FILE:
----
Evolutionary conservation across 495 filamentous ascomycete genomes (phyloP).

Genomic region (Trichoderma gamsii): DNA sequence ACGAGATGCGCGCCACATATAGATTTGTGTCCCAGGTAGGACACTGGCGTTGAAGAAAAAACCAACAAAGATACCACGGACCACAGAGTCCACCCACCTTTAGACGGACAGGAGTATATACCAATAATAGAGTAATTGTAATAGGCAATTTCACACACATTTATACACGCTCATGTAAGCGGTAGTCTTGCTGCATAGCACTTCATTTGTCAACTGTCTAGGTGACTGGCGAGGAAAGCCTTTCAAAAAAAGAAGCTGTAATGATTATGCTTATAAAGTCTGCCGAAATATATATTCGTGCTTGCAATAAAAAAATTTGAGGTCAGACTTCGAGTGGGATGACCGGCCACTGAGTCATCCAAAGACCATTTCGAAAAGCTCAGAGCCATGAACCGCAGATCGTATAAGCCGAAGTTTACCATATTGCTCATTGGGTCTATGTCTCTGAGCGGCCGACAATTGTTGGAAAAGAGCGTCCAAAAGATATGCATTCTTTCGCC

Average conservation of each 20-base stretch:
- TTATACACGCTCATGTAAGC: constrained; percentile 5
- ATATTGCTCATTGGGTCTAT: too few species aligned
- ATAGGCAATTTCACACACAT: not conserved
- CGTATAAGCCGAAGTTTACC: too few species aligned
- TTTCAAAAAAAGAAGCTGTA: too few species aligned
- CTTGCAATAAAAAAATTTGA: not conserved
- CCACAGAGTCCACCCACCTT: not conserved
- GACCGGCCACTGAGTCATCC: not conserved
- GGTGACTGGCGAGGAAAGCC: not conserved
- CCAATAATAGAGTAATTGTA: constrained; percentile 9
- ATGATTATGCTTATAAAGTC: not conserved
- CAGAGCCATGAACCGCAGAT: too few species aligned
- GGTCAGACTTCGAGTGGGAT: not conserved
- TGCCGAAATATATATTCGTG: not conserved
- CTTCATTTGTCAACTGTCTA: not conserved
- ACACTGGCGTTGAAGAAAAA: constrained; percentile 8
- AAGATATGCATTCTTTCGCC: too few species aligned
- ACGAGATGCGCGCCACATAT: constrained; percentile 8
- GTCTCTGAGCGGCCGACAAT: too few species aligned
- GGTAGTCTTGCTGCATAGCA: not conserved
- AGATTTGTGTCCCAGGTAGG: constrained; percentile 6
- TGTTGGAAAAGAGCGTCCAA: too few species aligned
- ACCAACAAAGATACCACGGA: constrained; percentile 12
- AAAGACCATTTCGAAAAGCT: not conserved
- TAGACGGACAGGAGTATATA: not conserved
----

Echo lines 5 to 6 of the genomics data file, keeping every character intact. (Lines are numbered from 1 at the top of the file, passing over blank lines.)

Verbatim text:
- ATATTGCTCATTGGGTCTAT: too few species aligned
- ATAGGCAATTTCACACACAT: not conserved